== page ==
Nanomaterials and Industrial Hygiene featured in The Synergist


Do you understand how engineered nanomaterial properties differ during production, processing, and disposal? How about the evaluation of potential risks associated with nanoparticle fabrication, handling, machining, or containerizing?

When it comes to nanomaterials, it’s hard to see all the risks that workers encounter, literally and hypothetically. A recent article co-authored by Keith Rickabaugh of RJ Lee Group, however, brings hazard identification, exposure assessments, and sampling approaches for engineered nanomaterials into focus. Rickabaugh, et. al.’s article “Industrial Hygiene Practices for Assessing Nanomaterials Exposures” was November’s feature piece in the American Industrial Hygiene Association’s (AIHA) magazine, The Synergist. The article provides guidance for developing a safety program around handling of engineered nanoparticles and options for sampling tools to quantify potential exposures. The online edition, viewable here, also contains two hypothetical case studies and a checklist for engineered nanomaterial assessment and risk management.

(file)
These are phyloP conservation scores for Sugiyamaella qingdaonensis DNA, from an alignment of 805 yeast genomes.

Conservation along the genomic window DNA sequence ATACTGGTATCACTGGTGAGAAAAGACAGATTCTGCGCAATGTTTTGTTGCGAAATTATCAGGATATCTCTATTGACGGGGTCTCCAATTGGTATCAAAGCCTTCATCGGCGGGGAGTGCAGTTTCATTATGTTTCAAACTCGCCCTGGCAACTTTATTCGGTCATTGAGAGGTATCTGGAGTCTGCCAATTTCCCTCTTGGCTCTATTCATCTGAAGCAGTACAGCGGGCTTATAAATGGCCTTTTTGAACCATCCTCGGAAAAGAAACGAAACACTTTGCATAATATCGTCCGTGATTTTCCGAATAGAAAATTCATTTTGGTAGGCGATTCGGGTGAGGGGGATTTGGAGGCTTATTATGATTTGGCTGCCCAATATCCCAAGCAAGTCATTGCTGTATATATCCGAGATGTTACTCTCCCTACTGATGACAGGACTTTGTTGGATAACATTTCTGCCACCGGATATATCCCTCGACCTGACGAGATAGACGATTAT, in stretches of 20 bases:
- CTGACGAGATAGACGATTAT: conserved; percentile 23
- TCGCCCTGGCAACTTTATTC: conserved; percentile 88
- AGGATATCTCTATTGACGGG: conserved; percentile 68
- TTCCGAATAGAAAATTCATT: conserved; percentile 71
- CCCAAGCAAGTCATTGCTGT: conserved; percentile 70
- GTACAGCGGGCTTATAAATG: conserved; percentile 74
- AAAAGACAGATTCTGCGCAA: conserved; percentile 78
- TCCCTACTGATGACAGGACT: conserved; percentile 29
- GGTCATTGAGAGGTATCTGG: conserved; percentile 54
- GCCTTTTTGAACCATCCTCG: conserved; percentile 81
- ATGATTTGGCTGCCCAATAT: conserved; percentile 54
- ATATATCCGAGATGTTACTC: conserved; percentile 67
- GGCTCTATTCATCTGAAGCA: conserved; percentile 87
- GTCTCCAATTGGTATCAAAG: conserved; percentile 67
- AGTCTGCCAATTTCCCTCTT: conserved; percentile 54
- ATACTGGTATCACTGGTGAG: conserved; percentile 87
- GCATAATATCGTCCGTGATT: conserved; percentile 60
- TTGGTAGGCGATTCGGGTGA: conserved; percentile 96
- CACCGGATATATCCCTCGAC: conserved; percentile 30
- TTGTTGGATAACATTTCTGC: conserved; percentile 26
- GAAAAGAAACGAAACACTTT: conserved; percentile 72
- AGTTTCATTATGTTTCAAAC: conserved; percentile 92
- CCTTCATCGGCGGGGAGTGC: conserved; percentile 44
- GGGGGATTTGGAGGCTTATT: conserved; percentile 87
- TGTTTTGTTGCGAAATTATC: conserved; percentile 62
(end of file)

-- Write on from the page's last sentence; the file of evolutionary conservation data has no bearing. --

With new nano-containing products being developed every day, worker safety continues to be an area in need of further research and development. To learn more about where we are and where we’re headed, check out “Industrial Hygiene Practices for Assessing Nanomaterials Exposures” in November’s edition of The Synergist.

Scanning TEM images of titanium dioxide agglomerations with various primary particles sizes and morphologies.

High-resolution scanning electron microscopy (SEM) and transmission electron microscopy (TEM) are recommended for evaluating the degree of agglomeration, size, morphology, and matrix associations of engineered nanomaterials. Pictured here is a scanning TEM image of titanium dioxide agglomerations with various primary particle sizes and morphologies.

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